Monday, September 19, 2016

School reform: What went wrong, what went right, and what we should do in the future - The Washington Post

School reform: What went wrong, what went right, and what we should do in the future - The Washington Post:

School reform: What went wrong, what went right, and what we should do in the future

book
For years the United States has embarked on an effort to reform its public education system, a civic institution, that has been based on market principles and the belief that standardized testing is the best way to assess students, teachers, principals, schools, districts and states. The results? Not exactly what market reformers had hoped.
A new book edited by William J. Mathis and Tina M. Trujillo takes a look at, as they write in the post below, “what went wrong, what went right, and what we should do in the future.” The book is titled “Learning from the Federal Market-Based Reforms: Lessons for the Every Student Succeeds Act,” and was published by the National Education Policy Center, a think tank at the University of Colorado at Boulder. Mathis and Trujillo asked a number of scholars to assess key aspects of the reform agenda and they assembled the work in a smart, wide-ranging book.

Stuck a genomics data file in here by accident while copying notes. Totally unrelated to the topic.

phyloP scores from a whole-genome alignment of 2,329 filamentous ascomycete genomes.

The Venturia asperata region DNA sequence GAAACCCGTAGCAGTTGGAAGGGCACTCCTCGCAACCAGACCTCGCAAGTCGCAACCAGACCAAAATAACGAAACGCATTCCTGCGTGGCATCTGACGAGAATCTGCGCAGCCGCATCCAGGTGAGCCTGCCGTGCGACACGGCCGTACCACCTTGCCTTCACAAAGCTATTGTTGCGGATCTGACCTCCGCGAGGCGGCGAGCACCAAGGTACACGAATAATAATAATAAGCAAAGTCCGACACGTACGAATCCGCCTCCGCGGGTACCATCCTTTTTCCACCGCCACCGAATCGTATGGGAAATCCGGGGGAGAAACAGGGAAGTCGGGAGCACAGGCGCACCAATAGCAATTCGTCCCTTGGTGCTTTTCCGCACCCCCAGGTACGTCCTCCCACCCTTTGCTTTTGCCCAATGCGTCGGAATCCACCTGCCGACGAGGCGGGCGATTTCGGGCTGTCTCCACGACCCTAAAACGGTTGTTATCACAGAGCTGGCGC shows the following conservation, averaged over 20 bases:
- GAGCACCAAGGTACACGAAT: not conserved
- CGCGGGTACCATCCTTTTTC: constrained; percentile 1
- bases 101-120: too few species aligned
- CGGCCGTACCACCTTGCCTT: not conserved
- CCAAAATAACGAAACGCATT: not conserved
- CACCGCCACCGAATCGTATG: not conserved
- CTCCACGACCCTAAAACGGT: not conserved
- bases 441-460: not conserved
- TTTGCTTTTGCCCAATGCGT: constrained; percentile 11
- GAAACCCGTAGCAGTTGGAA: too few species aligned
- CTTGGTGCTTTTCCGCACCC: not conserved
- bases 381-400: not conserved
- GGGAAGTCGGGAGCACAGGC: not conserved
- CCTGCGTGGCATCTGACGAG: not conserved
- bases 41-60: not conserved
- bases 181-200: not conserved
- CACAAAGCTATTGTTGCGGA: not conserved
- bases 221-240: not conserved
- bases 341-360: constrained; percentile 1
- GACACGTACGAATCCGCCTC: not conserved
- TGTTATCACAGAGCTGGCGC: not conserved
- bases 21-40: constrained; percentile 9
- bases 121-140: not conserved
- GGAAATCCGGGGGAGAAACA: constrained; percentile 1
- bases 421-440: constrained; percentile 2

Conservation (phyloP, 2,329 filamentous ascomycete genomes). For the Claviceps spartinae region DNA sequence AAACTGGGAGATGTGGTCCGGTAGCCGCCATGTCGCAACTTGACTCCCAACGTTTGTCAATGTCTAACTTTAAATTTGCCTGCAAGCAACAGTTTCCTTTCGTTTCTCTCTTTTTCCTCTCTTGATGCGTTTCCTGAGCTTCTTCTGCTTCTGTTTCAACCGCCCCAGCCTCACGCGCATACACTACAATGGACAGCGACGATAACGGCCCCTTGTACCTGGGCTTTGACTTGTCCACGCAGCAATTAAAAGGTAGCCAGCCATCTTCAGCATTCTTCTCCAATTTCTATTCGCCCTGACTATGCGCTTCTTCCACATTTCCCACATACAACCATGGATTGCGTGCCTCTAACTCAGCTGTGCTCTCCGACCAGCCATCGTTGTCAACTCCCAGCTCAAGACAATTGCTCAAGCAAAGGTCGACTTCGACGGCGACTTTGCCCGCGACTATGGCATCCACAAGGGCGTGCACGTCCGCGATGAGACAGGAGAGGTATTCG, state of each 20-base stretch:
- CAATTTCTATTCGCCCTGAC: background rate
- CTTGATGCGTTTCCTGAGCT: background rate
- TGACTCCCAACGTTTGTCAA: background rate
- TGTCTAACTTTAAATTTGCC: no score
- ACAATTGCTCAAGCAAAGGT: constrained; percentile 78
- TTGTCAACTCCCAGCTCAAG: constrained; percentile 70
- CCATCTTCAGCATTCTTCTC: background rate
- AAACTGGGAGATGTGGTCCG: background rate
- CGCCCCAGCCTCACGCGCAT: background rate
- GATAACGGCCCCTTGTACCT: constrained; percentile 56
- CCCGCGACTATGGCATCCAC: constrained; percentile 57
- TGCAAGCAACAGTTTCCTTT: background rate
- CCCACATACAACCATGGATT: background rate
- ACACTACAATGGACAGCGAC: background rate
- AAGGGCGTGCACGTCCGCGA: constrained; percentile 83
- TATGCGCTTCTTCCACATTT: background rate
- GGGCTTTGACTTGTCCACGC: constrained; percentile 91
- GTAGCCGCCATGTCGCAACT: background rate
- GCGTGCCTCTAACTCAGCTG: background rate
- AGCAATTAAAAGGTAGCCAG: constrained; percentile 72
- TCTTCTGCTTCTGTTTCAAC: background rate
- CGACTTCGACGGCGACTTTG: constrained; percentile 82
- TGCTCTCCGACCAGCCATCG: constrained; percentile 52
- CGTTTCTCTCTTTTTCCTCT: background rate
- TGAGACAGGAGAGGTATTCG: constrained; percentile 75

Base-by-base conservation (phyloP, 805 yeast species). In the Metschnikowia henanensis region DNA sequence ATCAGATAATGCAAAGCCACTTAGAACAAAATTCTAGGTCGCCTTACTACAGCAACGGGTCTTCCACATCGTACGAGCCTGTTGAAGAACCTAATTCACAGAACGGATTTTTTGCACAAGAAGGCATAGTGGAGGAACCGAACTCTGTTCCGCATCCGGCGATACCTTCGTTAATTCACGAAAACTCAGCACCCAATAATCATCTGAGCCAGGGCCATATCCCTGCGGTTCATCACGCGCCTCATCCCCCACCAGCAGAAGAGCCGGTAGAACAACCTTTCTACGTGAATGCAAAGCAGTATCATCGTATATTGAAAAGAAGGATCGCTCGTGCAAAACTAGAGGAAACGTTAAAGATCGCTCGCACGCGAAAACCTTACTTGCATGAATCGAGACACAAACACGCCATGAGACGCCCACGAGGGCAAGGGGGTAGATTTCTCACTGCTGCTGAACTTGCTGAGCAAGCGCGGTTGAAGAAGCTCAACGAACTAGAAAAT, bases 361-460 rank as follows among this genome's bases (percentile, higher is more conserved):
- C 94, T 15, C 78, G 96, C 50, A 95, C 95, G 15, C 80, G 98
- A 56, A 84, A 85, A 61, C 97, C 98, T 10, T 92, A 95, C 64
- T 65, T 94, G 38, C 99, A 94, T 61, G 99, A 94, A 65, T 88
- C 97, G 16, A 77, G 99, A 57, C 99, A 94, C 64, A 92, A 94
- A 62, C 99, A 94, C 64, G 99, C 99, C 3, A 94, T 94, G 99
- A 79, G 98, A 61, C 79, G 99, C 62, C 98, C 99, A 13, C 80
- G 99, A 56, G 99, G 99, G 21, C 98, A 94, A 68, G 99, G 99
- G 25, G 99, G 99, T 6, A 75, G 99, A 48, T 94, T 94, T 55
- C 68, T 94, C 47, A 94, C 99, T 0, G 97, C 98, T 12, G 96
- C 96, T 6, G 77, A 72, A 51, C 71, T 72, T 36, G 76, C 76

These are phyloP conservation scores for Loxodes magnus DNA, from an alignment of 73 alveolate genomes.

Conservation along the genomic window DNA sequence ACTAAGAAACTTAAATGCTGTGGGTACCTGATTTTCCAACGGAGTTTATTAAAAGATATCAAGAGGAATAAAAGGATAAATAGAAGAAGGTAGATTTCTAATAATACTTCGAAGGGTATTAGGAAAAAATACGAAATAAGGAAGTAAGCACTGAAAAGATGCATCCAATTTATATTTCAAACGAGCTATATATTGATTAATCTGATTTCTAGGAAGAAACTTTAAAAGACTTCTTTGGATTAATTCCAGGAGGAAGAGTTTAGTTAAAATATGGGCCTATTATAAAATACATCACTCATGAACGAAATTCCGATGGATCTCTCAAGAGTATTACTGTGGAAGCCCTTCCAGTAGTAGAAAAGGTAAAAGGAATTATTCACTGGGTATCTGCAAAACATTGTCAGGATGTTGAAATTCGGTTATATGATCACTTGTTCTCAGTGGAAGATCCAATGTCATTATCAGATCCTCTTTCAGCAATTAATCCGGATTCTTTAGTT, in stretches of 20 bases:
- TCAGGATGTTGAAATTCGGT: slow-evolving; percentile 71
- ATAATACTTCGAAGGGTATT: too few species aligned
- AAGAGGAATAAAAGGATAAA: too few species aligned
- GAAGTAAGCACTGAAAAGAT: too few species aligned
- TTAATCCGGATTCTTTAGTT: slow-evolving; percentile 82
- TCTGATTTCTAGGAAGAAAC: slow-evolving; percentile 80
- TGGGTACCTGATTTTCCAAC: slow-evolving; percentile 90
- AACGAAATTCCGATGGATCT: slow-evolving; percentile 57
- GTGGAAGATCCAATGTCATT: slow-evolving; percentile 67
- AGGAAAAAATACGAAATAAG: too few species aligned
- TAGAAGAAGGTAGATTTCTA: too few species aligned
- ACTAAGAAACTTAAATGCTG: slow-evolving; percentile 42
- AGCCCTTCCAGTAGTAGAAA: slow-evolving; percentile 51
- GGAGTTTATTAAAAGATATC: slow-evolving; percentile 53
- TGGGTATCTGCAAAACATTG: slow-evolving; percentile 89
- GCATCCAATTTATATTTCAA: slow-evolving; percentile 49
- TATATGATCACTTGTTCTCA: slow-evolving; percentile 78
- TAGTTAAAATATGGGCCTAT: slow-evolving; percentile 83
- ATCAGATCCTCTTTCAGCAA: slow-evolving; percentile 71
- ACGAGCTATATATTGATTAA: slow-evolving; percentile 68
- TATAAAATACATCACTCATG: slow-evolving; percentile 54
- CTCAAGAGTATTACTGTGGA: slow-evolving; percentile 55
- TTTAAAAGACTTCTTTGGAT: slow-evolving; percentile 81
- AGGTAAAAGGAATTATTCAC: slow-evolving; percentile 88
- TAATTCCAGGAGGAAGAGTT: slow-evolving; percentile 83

Mathis is the managing director of the NEPC and the former superintendent of schools for the Rutland Northeast Supervisory Union in Brandon, Vermont. He was a National Superintendent of the Year finalist and a Vermont Superintendent of the Year. He currently serves on the Vermont State Board of Education and chairs the legislative committee. He has published or presented research on finance, assessment, accountability, standards, cost-effectiveness, education reform, history, and Constitutional issues. He also serves on various editorial boards and frequently publishes commentary on educational policy issues.
Trujillo is an associate professor at the University of California, Berkeley’s Graduate School of Education. She is a former urban public school teacher, school reform consultant, and educational evaluator. She uses tools from political science and critical policy studies to study the political dimensions of urban district reform, the instructional and democratic consequences of high-stakes testing and accountability policies for students of color and English Learners, and trends in urban educational leadership.
Here’s a piece by Mathis and Trujillo about the book and its findings.
By William J. Mathis and Tina M. Trujillo
Washington was euphoric. In a barren time for bi-partisan cooperation late in 2015, both Democrats and Republicans were happy to get rid of No Child Left Behind (NCLB).  The K-12 education law was almost universally excoriated as being a failure — particularly in that most important goal of closing the achievement gap. Looking at long-term trends from the National School reform: What went wrong, what went right, and what we should do in the future - The Washington Post:

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